25 May 2021

25 May 2021

Review status: this preprint is currently under review for the journal ACP.

Evolution of volatility and composition in sesquiterpene-mixed and α-pinene secondary organic aerosol particles during isothermal evaporation

Zijun Li1, Angela Buchholz1, Arttu Ylisirniö1, Luis Barreira1,2, Liqing Hao1, Siegfried Schobesberger1, Taina Yli-Juuti1, and Annele Virtanen1 Zijun Li et al.
  • 1Department of Applied Physics, University of Eastern Finland, Kuopio, Finland
  • 2Atmospheric Composition Research, Finnish Meteorological Institute, Helsinki, Finland

Abstract. Efforts have been spent on investigating the isothermal evaporation of α-pinene SOA particles at ranges of conditions and decoupling the impacts of viscosity and volatility on evaporation. However, little is known about the evaporation behavior of SOA particles from biogenic organic compounds other than α-pinene. In this study, we investigated the isothermal evaporation behaviors of α-pinene (αpin) and sesquiterpene mixture (SQTmix) SOA particles under a series of relative humidity (RH) conditions. With a set of in-situ instruments, we monitored the evolution of particle size, volatility, and composition during evaporation. Our finding demonstrates that the SQTmix SOA particles evaporated slower than the αpin ones at any set of RH (expressed with the volume fraction remaining (VFR)), which is primarily due to their lower volatility and possibly aided by higher viscosity under dry conditions. We further applied positive matrix factorization (PMF) to thermal desorption data containing volatility and composition information. Analyzing the net change ratios (NCRs) of each PMF-resolved factor, we can quantitatively compare how each sample factor evolves with increasing evaporation time/RH. When sufficient particulate water content was present in either SOA system, the most volatile sample factor was primarily lost via evaporation and changes in other sample factors were mainly governed by aqueous-phase processes. The evolution of each sample factor of SQTmix SOA particles was controlled by a single type of process, whereas for αpin SOA particles it was regulated by multiple processes. As indicated by the coevolution of VFR and NCR, the effect of aqueous-phase processes could vary from one to another according to particle type, sample factors and evaporation timescale.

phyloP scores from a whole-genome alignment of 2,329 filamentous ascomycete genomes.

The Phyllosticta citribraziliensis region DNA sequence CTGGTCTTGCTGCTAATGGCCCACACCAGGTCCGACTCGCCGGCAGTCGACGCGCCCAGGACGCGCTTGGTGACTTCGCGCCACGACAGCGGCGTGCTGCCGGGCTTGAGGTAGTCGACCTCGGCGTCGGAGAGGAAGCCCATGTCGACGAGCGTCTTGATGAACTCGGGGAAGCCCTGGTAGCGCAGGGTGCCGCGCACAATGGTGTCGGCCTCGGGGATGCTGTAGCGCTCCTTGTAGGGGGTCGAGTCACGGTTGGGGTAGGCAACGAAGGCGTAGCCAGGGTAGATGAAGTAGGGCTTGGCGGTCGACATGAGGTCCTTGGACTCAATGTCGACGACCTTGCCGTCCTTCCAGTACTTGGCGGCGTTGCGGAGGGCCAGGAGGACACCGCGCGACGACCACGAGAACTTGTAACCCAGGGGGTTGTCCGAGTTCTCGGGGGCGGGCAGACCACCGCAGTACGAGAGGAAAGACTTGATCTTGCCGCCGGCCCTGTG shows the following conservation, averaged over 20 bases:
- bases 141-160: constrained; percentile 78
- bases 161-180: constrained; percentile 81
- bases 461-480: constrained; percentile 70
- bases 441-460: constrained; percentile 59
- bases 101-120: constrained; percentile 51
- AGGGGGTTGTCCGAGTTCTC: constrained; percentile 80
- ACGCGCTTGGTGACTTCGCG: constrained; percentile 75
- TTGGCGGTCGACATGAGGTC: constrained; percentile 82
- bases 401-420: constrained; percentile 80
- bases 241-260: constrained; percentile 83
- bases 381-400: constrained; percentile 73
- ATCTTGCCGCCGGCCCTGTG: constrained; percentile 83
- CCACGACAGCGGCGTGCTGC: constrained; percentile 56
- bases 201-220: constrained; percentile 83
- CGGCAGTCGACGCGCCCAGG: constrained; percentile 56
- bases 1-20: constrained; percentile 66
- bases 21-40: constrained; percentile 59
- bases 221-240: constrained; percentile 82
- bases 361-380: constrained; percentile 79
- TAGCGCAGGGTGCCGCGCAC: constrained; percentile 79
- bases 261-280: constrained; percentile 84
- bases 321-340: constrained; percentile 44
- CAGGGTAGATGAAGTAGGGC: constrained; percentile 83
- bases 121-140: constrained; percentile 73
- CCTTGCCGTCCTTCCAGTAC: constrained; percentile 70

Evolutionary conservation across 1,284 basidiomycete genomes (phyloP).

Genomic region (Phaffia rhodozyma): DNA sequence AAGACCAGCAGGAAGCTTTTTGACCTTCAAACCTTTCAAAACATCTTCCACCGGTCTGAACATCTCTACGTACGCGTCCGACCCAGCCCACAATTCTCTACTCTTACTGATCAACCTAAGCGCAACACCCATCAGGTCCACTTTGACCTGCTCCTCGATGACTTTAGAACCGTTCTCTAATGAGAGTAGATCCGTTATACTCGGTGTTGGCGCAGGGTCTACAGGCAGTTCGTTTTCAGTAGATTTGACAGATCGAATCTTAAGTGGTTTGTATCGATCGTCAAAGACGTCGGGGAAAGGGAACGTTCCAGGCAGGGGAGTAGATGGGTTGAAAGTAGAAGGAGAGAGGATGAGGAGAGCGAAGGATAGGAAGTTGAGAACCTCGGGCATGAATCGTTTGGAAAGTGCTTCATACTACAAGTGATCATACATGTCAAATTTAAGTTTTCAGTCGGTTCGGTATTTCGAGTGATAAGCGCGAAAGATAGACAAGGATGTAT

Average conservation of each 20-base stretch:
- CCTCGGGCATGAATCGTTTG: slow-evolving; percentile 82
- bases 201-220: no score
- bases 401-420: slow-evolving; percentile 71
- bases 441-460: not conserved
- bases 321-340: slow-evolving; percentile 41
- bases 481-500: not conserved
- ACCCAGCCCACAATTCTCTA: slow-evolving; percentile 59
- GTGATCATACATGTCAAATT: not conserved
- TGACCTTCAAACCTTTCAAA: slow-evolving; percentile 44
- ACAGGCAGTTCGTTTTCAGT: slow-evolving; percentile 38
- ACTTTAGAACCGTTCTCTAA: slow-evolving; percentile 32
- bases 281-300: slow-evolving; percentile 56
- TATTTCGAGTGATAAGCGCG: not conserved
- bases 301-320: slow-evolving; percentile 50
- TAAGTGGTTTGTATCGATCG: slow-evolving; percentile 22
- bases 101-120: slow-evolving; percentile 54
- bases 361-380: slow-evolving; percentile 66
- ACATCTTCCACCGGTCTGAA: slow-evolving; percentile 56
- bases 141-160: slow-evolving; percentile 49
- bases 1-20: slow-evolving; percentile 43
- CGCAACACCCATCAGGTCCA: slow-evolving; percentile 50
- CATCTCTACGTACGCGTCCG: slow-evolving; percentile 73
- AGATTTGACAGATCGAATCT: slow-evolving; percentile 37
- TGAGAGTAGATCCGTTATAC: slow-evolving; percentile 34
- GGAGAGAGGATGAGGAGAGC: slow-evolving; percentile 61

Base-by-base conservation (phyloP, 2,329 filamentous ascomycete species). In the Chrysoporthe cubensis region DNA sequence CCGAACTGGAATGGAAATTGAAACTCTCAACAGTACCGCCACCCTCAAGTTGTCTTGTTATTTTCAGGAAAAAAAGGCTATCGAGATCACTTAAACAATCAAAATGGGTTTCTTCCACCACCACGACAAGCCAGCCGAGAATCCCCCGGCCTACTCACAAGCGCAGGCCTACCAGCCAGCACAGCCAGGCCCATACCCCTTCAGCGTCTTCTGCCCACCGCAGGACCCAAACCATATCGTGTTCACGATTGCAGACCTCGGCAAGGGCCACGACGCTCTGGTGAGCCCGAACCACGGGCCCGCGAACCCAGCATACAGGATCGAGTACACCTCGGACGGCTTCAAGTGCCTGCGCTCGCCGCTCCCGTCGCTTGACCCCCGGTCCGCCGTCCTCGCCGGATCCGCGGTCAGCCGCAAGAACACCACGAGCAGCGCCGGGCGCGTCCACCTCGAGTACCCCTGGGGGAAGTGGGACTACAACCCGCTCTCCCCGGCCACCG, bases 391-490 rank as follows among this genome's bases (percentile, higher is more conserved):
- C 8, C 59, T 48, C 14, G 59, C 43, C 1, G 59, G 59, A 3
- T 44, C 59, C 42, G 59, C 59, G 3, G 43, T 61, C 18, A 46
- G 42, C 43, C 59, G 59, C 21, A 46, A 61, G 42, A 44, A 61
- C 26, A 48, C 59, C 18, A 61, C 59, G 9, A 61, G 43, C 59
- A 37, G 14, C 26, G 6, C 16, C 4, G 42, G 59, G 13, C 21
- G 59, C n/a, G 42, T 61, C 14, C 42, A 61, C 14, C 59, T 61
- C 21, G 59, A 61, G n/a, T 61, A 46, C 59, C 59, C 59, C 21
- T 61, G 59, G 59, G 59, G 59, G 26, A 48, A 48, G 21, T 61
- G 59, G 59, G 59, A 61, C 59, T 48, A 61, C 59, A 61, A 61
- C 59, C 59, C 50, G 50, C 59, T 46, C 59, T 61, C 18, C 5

Zijun Li et al.

Status: open (until 20 Jul 2021)

Comment types: AC – author | RC – referee | CC – community | EC – editor | CEC – chief editor | : Report abuse

Zijun Li et al.


Total article views: 246 (including HTML, PDF, and XML)
HTML PDF XML Total Supplement BibTeX EndNote
180 61 5 246 18 3 4
  • HTML: 180
  • PDF: 61
  • XML: 5
  • Total: 246
  • Supplement: 18
  • BibTeX: 3
  • EndNote: 4
Views and downloads (calculated since 25 May 2021)
Cumulative views and downloads (calculated since 25 May 2021)

Viewed (geographical distribution)

Total article views: 231 (including HTML, PDF, and XML) Thereof 231 with geography defined and 0 with unknown origin.
Country # Views %
  • 1
Latest update: 18 Jun 2021
Short summary
We compared the evolution of two types of secondary organic aerosol (SOA) particles during isothermal evaporation. The sesquiterpene SOA particles demonstrated higher resilience to evaporation than α-pinene SOA particles generated under comparable conditions. In-depth analysis showed that under high relative humidity conditions, particulate water drove the evolution of particulate constituents by reducing the particle viscosity and initiating chemical aqueous-phase processes.